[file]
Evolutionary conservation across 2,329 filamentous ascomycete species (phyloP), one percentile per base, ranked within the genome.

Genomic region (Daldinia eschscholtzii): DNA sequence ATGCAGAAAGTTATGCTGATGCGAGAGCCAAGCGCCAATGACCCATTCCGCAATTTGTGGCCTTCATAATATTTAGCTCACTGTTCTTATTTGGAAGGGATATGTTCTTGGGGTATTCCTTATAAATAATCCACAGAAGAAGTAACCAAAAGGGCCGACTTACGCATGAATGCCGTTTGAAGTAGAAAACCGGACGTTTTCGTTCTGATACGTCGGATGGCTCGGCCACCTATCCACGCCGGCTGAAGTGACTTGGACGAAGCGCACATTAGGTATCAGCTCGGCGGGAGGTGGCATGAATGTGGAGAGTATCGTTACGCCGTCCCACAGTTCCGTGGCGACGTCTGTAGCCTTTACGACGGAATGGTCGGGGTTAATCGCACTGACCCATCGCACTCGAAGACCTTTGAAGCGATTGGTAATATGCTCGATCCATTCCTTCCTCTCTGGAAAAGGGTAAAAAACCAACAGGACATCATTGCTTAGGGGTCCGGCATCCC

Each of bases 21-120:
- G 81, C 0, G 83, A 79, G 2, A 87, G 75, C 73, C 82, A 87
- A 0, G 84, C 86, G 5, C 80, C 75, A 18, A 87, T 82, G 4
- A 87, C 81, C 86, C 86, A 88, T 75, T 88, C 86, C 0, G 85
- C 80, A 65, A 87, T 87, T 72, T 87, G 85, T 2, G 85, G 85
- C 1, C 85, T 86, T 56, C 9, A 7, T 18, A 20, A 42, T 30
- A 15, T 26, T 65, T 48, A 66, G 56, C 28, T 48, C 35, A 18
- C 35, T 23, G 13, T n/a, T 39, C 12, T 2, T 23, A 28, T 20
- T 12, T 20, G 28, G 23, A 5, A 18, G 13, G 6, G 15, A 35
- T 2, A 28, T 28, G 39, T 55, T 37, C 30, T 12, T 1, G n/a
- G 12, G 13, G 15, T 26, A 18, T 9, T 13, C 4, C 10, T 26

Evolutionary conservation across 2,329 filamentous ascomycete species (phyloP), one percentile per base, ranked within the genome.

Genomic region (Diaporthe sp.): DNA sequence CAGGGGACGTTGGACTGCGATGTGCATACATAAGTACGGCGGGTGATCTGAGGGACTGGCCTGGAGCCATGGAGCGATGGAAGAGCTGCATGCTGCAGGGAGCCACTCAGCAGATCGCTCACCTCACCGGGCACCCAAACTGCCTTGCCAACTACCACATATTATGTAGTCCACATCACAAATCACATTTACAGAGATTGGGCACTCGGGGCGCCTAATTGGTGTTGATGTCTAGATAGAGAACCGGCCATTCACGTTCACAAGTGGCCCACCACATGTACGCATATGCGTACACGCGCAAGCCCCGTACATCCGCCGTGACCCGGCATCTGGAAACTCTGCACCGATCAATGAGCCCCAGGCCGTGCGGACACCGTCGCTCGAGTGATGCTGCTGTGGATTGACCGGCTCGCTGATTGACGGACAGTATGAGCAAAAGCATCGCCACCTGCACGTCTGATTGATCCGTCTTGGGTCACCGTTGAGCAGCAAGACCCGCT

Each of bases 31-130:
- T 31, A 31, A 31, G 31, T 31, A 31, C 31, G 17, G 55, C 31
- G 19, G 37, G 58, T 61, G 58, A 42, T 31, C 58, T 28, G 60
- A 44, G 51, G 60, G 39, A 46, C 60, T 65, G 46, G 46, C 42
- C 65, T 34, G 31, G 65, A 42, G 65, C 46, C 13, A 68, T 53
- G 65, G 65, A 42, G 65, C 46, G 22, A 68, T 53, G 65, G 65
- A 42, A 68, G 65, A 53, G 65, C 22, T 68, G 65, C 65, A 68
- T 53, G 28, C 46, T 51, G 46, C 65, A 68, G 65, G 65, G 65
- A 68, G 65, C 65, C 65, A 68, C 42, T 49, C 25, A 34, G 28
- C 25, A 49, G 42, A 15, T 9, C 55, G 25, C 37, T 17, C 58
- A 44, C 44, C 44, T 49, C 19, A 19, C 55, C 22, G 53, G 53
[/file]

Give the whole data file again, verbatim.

Evolutionary conservation across 2,329 filamentous ascomycete species (phyloP), one percentile per base, ranked within the genome.

Genomic region (Daldinia eschscholtzii): DNA sequence ATGCAGAAAGTTATGCTGATGCGAGAGCCAAGCGCCAATGACCCATTCCGCAATTTGTGGCCTTCATAATATTTAGCTCACTGTTCTTATTTGGAAGGGATATGTTCTTGGGGTATTCCTTATAAATAATCCACAGAAGAAGTAACCAAAAGGGCCGACTTACGCATGAATGCCGTTTGAAGTAGAAAACCGGACGTTTTCGTTCTGATACGTCGGATGGCTCGGCCACCTATCCACGCCGGCTGAAGTGACTTGGACGAAGCGCACATTAGGTATCAGCTCGGCGGGAGGTGGCATGAATGTGGAGAGTATCGTTACGCCGTCCCACAGTTCCGTGGCGACGTCTGTAGCCTTTACGACGGAATGGTCGGGGTTAATCGCACTGACCCATCGCACTCGAAGACCTTTGAAGCGATTGGTAATATGCTCGATCCATTCCTTCCTCTCTGGAAAAGGGTAAAAAACCAACAGGACATCATTGCTTAGGGGTCCGGCATCCC

Each of bases 21-120:
- G 81, C 0, G 83, A 79, G 2, A 87, G 75, C 73, C 82, A 87
- A 0, G 84, C 86, G 5, C 80, C 75, A 18, A 87, T 82, G 4
- A 87, C 81, C 86, C 86, A 88, T 75, T 88, C 86, C 0, G 85
- C 80, A 65, A 87, T 87, T 72, T 87, G 85, T 2, G 85, G 85
- C 1, C 85, T 86, T 56, C 9, A 7, T 18, A 20, A 42, T 30
- A 15, T 26, T 65, T 48, A 66, G 56, C 28, T 48, C 35, A 18
- C 35, T 23, G 13, T n/a, T 39, C 12, T 2, T 23, A 28, T 20
- T 12, T 20, G 28, G 23, A 5, A 18, G 13, G 6, G 15, A 35
- T 2, A 28, T 28, G 39, T 55, T 37, C 30, T 12, T 1, G n/a
- G 12, G 13, G 15, T 26, A 18, T 9, T 13, C 4, C 10, T 26

Evolutionary conservation across 2,329 filamentous ascomycete species (phyloP), one percentile per base, ranked within the genome.

Genomic region (Diaporthe sp.): DNA sequence CAGGGGACGTTGGACTGCGATGTGCATACATAAGTACGGCGGGTGATCTGAGGGACTGGCCTGGAGCCATGGAGCGATGGAAGAGCTGCATGCTGCAGGGAGCCACTCAGCAGATCGCTCACCTCACCGGGCACCCAAACTGCCTTGCCAACTACCACATATTATGTAGTCCACATCACAAATCACATTTACAGAGATTGGGCACTCGGGGCGCCTAATTGGTGTTGATGTCTAGATAGAGAACCGGCCATTCACGTTCACAAGTGGCCCACCACATGTACGCATATGCGTACACGCGCAAGCCCCGTACATCCGCCGTGACCCGGCATCTGGAAACTCTGCACCGATCAATGAGCCCCAGGCCGTGCGGACACCGTCGCTCGAGTGATGCTGCTGTGGATTGACCGGCTCGCTGATTGACGGACAGTATGAGCAAAAGCATCGCCACCTGCACGTCTGATTGATCCGTCTTGGGTCACCGTTGAGCAGCAAGACCCGCT

Each of bases 31-130:
- T 31, A 31, A 31, G 31, T 31, A 31, C 31, G 17, G 55, C 31
- G 19, G 37, G 58, T 61, G 58, A 42, T 31, C 58, T 28, G 60
- A 44, G 51, G 60, G 39, A 46, C 60, T 65, G 46, G 46, C 42
- C 65, T 34, G 31, G 65, A 42, G 65, C 46, C 13, A 68, T 53
- G 65, G 65, A 42, G 65, C 46, G 22, A 68, T 53, G 65, G 65
- A 42, A 68, G 65, A 53, G 65, C 22, T 68, G 65, C 65, A 68
- T 53, G 28, C 46, T 51, G 46, C 65, A 68, G 65, G 65, G 65
- A 68, G 65, C 65, C 65, A 68, C 42, T 49, C 25, A 34, G 28
- C 25, A 49, G 42, A 15, T 9, C 55, G 25, C 37, T 17, C 58
- A 44, C 44, C 44, T 49, C 19, A 19, C 55, C 22, G 53, G 53